Open Process Search Systems
We need Open Process Search Systems
"Search systems, as several participants at the Deep Search conference noted, is an essential component of the Web. And given the importance of the Web, and its embeddedness into multiple key aspects of life, the society cannot do without one. The architecture and protocols of the Internet and the Web might be open, developed by IETF via open process, running mostly Free Software, but the architecture of search systems remains closed. This is not good enough. As part of the democratic practice of the common, we have to have search systems built on the basis of IETF and Free Software principles. We need Open Process search systems.
Search systems have four distinct components: Crawler, Index, Search and Rank, and GUI. We could and should build a public infrastructure where first two components are shared, and on top of the indexed Web, open interfaces to various Search and Rank algorithms and user interfaces are provided (Rieder 2008). There are different ways this could be done. One is through existing grid systems used in academia, this system is already distributed, staffed with highly skilled people and like the rest of the Web, mostly built using Free Software. Other option is to internationalize Google. A worldwide public organization could demand from USA to break Google search system away from the rest of the company, release all knowledge to do with how it operates (technical documentation) into the common and make it into a separate globally owned company. Democratic ownership would also ensure accountability in dealing with user data, something Google arrogantly refuses to do. The form of such global ownership, the model of the new management of the commons, remains an issue to solve. Google uses Free Software to utilize the commons (Web) as their core profit stream. Yet neither belong to any single nation.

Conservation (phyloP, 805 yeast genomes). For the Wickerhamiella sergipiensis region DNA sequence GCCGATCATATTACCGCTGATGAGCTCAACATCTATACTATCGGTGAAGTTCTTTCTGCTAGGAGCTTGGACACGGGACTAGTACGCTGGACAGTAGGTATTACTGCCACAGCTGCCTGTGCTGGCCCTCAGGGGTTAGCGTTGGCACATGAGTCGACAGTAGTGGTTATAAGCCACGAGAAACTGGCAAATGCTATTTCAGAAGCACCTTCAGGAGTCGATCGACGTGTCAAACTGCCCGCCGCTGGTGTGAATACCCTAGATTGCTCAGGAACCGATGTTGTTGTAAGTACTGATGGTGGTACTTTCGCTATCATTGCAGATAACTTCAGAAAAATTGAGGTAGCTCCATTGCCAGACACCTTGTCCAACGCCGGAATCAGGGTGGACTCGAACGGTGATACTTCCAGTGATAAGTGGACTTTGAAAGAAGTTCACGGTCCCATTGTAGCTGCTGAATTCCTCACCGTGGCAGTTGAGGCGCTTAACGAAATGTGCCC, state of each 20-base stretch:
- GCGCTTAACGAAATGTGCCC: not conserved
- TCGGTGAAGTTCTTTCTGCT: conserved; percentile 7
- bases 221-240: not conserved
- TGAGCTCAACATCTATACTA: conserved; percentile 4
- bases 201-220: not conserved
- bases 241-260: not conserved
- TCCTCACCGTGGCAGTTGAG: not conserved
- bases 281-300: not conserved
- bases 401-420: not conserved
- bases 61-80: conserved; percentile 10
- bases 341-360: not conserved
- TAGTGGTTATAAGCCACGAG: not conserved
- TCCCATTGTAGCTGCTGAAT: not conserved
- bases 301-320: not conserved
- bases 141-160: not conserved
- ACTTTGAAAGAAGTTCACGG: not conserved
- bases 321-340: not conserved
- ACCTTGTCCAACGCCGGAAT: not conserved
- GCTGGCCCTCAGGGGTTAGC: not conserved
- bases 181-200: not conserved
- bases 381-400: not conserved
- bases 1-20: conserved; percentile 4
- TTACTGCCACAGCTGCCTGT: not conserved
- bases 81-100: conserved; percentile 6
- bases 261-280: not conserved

Hence, the solution on how to manage it should not belong to any single nation’s economic and legal system – regardless of where the Google corporation, or any other entity utilizing the commons for the profit, is legally based. Indeed, in the discussion on the patenting of biological material, the question of disclosing the origin of the material part of a patent application is one of the key political issues (Howard 2008). When a seed of a Brazilian, or an Indian origin is to be patented, mandating disclosing the origin in the application can be used to deny bio-piracy by the more developed economies of the biological material originating in less developed countries. In a similar way, who gives the Google right to utilize what is common to the world, the Web, for private profit and without global accountability?